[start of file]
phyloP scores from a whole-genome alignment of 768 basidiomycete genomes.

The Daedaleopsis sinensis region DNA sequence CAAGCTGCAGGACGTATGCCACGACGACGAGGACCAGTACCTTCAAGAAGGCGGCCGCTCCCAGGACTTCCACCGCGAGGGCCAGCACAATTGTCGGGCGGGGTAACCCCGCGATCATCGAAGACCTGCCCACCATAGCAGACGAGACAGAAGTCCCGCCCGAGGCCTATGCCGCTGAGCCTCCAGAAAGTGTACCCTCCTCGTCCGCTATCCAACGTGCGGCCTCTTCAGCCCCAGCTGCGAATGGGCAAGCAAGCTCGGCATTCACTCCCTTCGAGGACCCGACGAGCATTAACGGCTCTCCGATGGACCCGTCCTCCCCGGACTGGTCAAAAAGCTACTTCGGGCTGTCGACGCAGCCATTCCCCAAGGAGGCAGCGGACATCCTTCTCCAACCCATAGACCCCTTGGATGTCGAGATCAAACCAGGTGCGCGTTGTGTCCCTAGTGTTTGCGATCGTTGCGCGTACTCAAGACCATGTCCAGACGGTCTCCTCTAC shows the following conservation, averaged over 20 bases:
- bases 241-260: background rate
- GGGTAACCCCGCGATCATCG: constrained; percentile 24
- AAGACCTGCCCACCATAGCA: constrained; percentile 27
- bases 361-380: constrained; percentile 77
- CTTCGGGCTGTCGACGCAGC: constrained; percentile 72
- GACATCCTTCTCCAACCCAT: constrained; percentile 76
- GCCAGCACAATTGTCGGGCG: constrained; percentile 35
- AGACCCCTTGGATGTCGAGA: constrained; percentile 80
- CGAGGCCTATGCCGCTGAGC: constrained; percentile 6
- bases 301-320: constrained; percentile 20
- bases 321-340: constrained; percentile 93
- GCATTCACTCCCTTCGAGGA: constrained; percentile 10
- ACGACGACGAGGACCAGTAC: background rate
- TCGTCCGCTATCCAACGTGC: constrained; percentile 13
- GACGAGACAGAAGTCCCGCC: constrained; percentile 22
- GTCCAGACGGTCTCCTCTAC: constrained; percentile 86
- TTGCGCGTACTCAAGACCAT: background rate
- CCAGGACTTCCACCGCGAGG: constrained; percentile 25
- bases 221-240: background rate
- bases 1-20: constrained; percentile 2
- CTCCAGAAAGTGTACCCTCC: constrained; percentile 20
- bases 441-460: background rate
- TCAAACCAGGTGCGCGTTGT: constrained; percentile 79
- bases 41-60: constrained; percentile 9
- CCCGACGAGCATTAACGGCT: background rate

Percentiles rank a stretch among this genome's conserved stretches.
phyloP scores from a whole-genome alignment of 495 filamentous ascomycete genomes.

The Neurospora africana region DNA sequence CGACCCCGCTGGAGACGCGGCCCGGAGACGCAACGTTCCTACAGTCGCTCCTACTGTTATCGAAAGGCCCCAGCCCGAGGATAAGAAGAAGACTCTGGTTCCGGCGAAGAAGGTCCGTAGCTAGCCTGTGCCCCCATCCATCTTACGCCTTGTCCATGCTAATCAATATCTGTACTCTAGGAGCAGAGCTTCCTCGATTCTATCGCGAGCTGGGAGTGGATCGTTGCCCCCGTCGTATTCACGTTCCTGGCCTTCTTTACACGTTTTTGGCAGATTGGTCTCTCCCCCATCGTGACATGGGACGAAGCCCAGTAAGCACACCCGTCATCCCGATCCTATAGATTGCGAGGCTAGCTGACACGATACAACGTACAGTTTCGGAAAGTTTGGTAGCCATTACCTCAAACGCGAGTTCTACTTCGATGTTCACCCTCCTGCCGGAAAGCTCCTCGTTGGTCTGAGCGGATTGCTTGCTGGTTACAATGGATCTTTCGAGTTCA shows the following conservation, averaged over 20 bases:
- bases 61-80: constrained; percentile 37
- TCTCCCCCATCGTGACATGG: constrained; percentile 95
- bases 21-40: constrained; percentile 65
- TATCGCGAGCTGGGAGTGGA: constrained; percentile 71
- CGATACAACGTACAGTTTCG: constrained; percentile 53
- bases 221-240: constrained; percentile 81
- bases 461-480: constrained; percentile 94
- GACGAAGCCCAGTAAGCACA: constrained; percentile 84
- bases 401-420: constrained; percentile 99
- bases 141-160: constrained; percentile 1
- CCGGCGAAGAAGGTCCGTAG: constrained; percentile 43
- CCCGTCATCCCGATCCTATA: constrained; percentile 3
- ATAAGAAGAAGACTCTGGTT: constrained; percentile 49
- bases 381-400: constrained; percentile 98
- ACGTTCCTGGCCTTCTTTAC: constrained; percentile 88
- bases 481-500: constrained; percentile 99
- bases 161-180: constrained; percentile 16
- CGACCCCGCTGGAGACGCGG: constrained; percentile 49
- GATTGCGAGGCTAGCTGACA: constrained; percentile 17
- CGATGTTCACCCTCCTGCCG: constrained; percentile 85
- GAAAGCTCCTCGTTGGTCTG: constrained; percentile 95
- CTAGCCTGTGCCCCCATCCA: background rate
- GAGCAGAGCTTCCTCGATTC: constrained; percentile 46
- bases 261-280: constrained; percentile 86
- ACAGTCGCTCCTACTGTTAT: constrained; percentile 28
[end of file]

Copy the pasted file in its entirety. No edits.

phyloP scores from a whole-genome alignment of 768 basidiomycete genomes.

The Daedaleopsis sinensis region DNA sequence CAAGCTGCAGGACGTATGCCACGACGACGAGGACCAGTACCTTCAAGAAGGCGGCCGCTCCCAGGACTTCCACCGCGAGGGCCAGCACAATTGTCGGGCGGGGTAACCCCGCGATCATCGAAGACCTGCCCACCATAGCAGACGAGACAGAAGTCCCGCCCGAGGCCTATGCCGCTGAGCCTCCAGAAAGTGTACCCTCCTCGTCCGCTATCCAACGTGCGGCCTCTTCAGCCCCAGCTGCGAATGGGCAAGCAAGCTCGGCATTCACTCCCTTCGAGGACCCGACGAGCATTAACGGCTCTCCGATGGACCCGTCCTCCCCGGACTGGTCAAAAAGCTACTTCGGGCTGTCGACGCAGCCATTCCCCAAGGAGGCAGCGGACATCCTTCTCCAACCCATAGACCCCTTGGATGTCGAGATCAAACCAGGTGCGCGTTGTGTCCCTAGTGTTTGCGATCGTTGCGCGTACTCAAGACCATGTCCAGACGGTCTCCTCTAC shows the following conservation, averaged over 20 bases:
- bases 241-260: background rate
- GGGTAACCCCGCGATCATCG: constrained; percentile 24
- AAGACCTGCCCACCATAGCA: constrained; percentile 27
- bases 361-380: constrained; percentile 77
- CTTCGGGCTGTCGACGCAGC: constrained; percentile 72
- GACATCCTTCTCCAACCCAT: constrained; percentile 76
- GCCAGCACAATTGTCGGGCG: constrained; percentile 35
- AGACCCCTTGGATGTCGAGA: constrained; percentile 80
- CGAGGCCTATGCCGCTGAGC: constrained; percentile 6
- bases 301-320: constrained; percentile 20
- bases 321-340: constrained; percentile 93
- GCATTCACTCCCTTCGAGGA: constrained; percentile 10
- ACGACGACGAGGACCAGTAC: background rate
- TCGTCCGCTATCCAACGTGC: constrained; percentile 13
- GACGAGACAGAAGTCCCGCC: constrained; percentile 22
- GTCCAGACGGTCTCCTCTAC: constrained; percentile 86
- TTGCGCGTACTCAAGACCAT: background rate
- CCAGGACTTCCACCGCGAGG: constrained; percentile 25
- bases 221-240: background rate
- bases 1-20: constrained; percentile 2
- CTCCAGAAAGTGTACCCTCC: constrained; percentile 20
- bases 441-460: background rate
- TCAAACCAGGTGCGCGTTGT: constrained; percentile 79
- bases 41-60: constrained; percentile 9
- CCCGACGAGCATTAACGGCT: background rate

Percentiles rank a stretch among this genome's conserved stretches.
phyloP scores from a whole-genome alignment of 495 filamentous ascomycete genomes.

The Neurospora africana region DNA sequence CGACCCCGCTGGAGACGCGGCCCGGAGACGCAACGTTCCTACAGTCGCTCCTACTGTTATCGAAAGGCCCCAGCCCGAGGATAAGAAGAAGACTCTGGTTCCGGCGAAGAAGGTCCGTAGCTAGCCTGTGCCCCCATCCATCTTACGCCTTGTCCATGCTAATCAATATCTGTACTCTAGGAGCAGAGCTTCCTCGATTCTATCGCGAGCTGGGAGTGGATCGTTGCCCCCGTCGTATTCACGTTCCTGGCCTTCTTTACACGTTTTTGGCAGATTGGTCTCTCCCCCATCGTGACATGGGACGAAGCCCAGTAAGCACACCCGTCATCCCGATCCTATAGATTGCGAGGCTAGCTGACACGATACAACGTACAGTTTCGGAAAGTTTGGTAGCCATTACCTCAAACGCGAGTTCTACTTCGATGTTCACCCTCCTGCCGGAAAGCTCCTCGTTGGTCTGAGCGGATTGCTTGCTGGTTACAATGGATCTTTCGAGTTCA shows the following conservation, averaged over 20 bases:
- bases 61-80: constrained; percentile 37
- TCTCCCCCATCGTGACATGG: constrained; percentile 95
- bases 21-40: constrained; percentile 65
- TATCGCGAGCTGGGAGTGGA: constrained; percentile 71
- CGATACAACGTACAGTTTCG: constrained; percentile 53
- bases 221-240: constrained; percentile 81
- bases 461-480: constrained; percentile 94
- GACGAAGCCCAGTAAGCACA: constrained; percentile 84
- bases 401-420: constrained; percentile 99
- bases 141-160: constrained; percentile 1
- CCGGCGAAGAAGGTCCGTAG: constrained; percentile 43
- CCCGTCATCCCGATCCTATA: constrained; percentile 3
- ATAAGAAGAAGACTCTGGTT: constrained; percentile 49
- bases 381-400: constrained; percentile 98
- ACGTTCCTGGCCTTCTTTAC: constrained; percentile 88
- bases 481-500: constrained; percentile 99
- bases 161-180: constrained; percentile 16
- CGACCCCGCTGGAGACGCGG: constrained; percentile 49
- GATTGCGAGGCTAGCTGACA: constrained; percentile 17
- CGATGTTCACCCTCCTGCCG: constrained; percentile 85
- GAAAGCTCCTCGTTGGTCTG: constrained; percentile 95
- CTAGCCTGTGCCCCCATCCA: background rate
- GAGCAGAGCTTCCTCGATTC: constrained; percentile 46
- bases 261-280: constrained; percentile 86
- ACAGTCGCTCCTACTGTTAT: constrained; percentile 28